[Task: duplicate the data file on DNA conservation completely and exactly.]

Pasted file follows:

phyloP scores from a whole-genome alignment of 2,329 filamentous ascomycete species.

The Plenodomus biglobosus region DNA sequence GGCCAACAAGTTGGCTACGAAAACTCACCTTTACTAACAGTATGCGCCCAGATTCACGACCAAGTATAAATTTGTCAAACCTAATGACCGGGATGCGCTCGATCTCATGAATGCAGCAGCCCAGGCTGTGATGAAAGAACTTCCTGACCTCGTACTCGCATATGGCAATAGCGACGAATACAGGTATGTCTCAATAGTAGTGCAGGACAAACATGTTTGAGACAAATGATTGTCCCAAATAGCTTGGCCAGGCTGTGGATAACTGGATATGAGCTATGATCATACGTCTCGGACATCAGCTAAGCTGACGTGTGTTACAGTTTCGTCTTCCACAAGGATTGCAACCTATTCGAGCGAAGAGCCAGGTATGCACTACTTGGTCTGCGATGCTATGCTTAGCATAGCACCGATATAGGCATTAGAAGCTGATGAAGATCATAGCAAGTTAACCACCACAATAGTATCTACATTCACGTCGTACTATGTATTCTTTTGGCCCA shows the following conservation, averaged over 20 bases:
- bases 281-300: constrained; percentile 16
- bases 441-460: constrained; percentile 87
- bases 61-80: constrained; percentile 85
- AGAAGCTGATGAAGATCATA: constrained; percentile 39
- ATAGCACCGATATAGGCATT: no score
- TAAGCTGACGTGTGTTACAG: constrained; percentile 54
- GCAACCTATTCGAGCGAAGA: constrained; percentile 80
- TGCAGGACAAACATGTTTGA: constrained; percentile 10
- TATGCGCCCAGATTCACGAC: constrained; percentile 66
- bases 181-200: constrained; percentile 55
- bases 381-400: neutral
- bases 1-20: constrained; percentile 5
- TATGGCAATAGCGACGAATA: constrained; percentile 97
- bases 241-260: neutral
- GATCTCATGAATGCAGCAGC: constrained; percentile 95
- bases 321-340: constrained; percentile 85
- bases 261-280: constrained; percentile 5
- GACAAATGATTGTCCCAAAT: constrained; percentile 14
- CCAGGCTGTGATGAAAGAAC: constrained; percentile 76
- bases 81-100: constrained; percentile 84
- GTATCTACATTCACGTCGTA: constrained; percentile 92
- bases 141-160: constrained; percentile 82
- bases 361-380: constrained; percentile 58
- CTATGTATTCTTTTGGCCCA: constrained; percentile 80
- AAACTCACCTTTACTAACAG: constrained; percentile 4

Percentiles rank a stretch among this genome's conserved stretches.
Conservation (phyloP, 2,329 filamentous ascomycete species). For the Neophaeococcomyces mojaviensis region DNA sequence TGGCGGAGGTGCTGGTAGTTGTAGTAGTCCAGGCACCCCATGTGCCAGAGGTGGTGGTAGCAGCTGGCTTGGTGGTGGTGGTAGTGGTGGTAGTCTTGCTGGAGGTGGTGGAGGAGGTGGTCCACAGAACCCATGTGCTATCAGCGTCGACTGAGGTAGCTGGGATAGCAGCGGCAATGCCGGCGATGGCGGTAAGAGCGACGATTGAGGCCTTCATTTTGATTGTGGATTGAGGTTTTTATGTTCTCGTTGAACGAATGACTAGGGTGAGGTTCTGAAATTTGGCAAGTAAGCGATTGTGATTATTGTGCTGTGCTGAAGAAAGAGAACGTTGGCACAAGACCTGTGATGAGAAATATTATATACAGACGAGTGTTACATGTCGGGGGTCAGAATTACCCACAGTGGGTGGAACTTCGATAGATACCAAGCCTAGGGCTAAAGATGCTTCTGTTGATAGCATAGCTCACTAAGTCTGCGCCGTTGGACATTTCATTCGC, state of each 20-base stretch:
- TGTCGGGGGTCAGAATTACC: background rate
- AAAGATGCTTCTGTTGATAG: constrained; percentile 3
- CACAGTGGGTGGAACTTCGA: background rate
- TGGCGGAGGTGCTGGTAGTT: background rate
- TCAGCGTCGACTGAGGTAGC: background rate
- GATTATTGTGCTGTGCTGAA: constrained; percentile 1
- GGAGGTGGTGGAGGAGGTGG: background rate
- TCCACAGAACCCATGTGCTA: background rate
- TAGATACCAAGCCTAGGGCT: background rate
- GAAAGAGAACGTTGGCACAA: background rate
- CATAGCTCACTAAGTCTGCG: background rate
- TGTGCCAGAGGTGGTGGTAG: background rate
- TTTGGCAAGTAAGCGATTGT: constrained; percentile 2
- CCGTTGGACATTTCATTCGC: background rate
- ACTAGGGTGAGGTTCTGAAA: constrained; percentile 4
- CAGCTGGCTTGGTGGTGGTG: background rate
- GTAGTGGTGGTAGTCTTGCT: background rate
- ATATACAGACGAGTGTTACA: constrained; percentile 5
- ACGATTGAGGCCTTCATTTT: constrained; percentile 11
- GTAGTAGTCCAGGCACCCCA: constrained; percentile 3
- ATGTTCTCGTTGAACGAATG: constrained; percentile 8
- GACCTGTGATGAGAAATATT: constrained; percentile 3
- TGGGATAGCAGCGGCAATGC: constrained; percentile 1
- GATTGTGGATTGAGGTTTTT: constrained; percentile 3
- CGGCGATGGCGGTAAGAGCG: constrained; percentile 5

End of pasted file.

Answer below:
phyloP scores from a whole-genome alignment of 2,329 filamentous ascomycete species.

The Plenodomus biglobosus region DNA sequence GGCCAACAAGTTGGCTACGAAAACTCACCTTTACTAACAGTATGCGCCCAGATTCACGACCAAGTATAAATTTGTCAAACCTAATGACCGGGATGCGCTCGATCTCATGAATGCAGCAGCCCAGGCTGTGATGAAAGAACTTCCTGACCTCGTACTCGCATATGGCAATAGCGACGAATACAGGTATGTCTCAATAGTAGTGCAGGACAAACATGTTTGAGACAAATGATTGTCCCAAATAGCTTGGCCAGGCTGTGGATAACTGGATATGAGCTATGATCATACGTCTCGGACATCAGCTAAGCTGACGTGTGTTACAGTTTCGTCTTCCACAAGGATTGCAACCTATTCGAGCGAAGAGCCAGGTATGCACTACTTGGTCTGCGATGCTATGCTTAGCATAGCACCGATATAGGCATTAGAAGCTGATGAAGATCATAGCAAGTTAACCACCACAATAGTATCTACATTCACGTCGTACTATGTATTCTTTTGGCCCA shows the following conservation, averaged over 20 bases:
- bases 281-300: constrained; percentile 16
- bases 441-460: constrained; percentile 87
- bases 61-80: constrained; percentile 85
- AGAAGCTGATGAAGATCATA: constrained; percentile 39
- ATAGCACCGATATAGGCATT: no score
- TAAGCTGACGTGTGTTACAG: constrained; percentile 54
- GCAACCTATTCGAGCGAAGA: constrained; percentile 80
- TGCAGGACAAACATGTTTGA: constrained; percentile 10
- TATGCGCCCAGATTCACGAC: constrained; percentile 66
- bases 181-200: constrained; percentile 55
- bases 381-400: neutral
- bases 1-20: constrained; percentile 5
- TATGGCAATAGCGACGAATA: constrained; percentile 97
- bases 241-260: neutral
- GATCTCATGAATGCAGCAGC: constrained; percentile 95
- bases 321-340: constrained; percentile 85
- bases 261-280: constrained; percentile 5
- GACAAATGATTGTCCCAAAT: constrained; percentile 14
- CCAGGCTGTGATGAAAGAAC: constrained; percentile 76
- bases 81-100: constrained; percentile 84
- GTATCTACATTCACGTCGTA: constrained; percentile 92
- bases 141-160: constrained; percentile 82
- bases 361-380: constrained; percentile 58
- CTATGTATTCTTTTGGCCCA: constrained; percentile 80
- AAACTCACCTTTACTAACAG: constrained; percentile 4

Percentiles rank a stretch among this genome's conserved stretches.
Conservation (phyloP, 2,329 filamentous ascomycete species). For the Neophaeococcomyces mojaviensis region DNA sequence TGGCGGAGGTGCTGGTAGTTGTAGTAGTCCAGGCACCCCATGTGCCAGAGGTGGTGGTAGCAGCTGGCTTGGTGGTGGTGGTAGTGGTGGTAGTCTTGCTGGAGGTGGTGGAGGAGGTGGTCCACAGAACCCATGTGCTATCAGCGTCGACTGAGGTAGCTGGGATAGCAGCGGCAATGCCGGCGATGGCGGTAAGAGCGACGATTGAGGCCTTCATTTTGATTGTGGATTGAGGTTTTTATGTTCTCGTTGAACGAATGACTAGGGTGAGGTTCTGAAATTTGGCAAGTAAGCGATTGTGATTATTGTGCTGTGCTGAAGAAAGAGAACGTTGGCACAAGACCTGTGATGAGAAATATTATATACAGACGAGTGTTACATGTCGGGGGTCAGAATTACCCACAGTGGGTGGAACTTCGATAGATACCAAGCCTAGGGCTAAAGATGCTTCTGTTGATAGCATAGCTCACTAAGTCTGCGCCGTTGGACATTTCATTCGC, state of each 20-base stretch:
- TGTCGGGGGTCAGAATTACC: background rate
- AAAGATGCTTCTGTTGATAG: constrained; percentile 3
- CACAGTGGGTGGAACTTCGA: background rate
- TGGCGGAGGTGCTGGTAGTT: background rate
- TCAGCGTCGACTGAGGTAGC: background rate
- GATTATTGTGCTGTGCTGAA: constrained; percentile 1
- GGAGGTGGTGGAGGAGGTGG: background rate
- TCCACAGAACCCATGTGCTA: background rate
- TAGATACCAAGCCTAGGGCT: background rate
- GAAAGAGAACGTTGGCACAA: background rate
- CATAGCTCACTAAGTCTGCG: background rate
- TGTGCCAGAGGTGGTGGTAG: background rate
- TTTGGCAAGTAAGCGATTGT: constrained; percentile 2
- CCGTTGGACATTTCATTCGC: background rate
- ACTAGGGTGAGGTTCTGAAA: constrained; percentile 4
- CAGCTGGCTTGGTGGTGGTG: background rate
- GTAGTGGTGGTAGTCTTGCT: background rate
- ATATACAGACGAGTGTTACA: constrained; percentile 5
- ACGATTGAGGCCTTCATTTT: constrained; percentile 11
- GTAGTAGTCCAGGCACCCCA: constrained; percentile 3
- ATGTTCTCGTTGAACGAATG: constrained; percentile 8
- GACCTGTGATGAGAAATATT: constrained; percentile 3
- TGGGATAGCAGCGGCAATGC: constrained; percentile 1
- GATTGTGGATTGAGGTTTTT: constrained; percentile 3
- CGGCGATGGCGGTAAGAGCG: constrained; percentile 5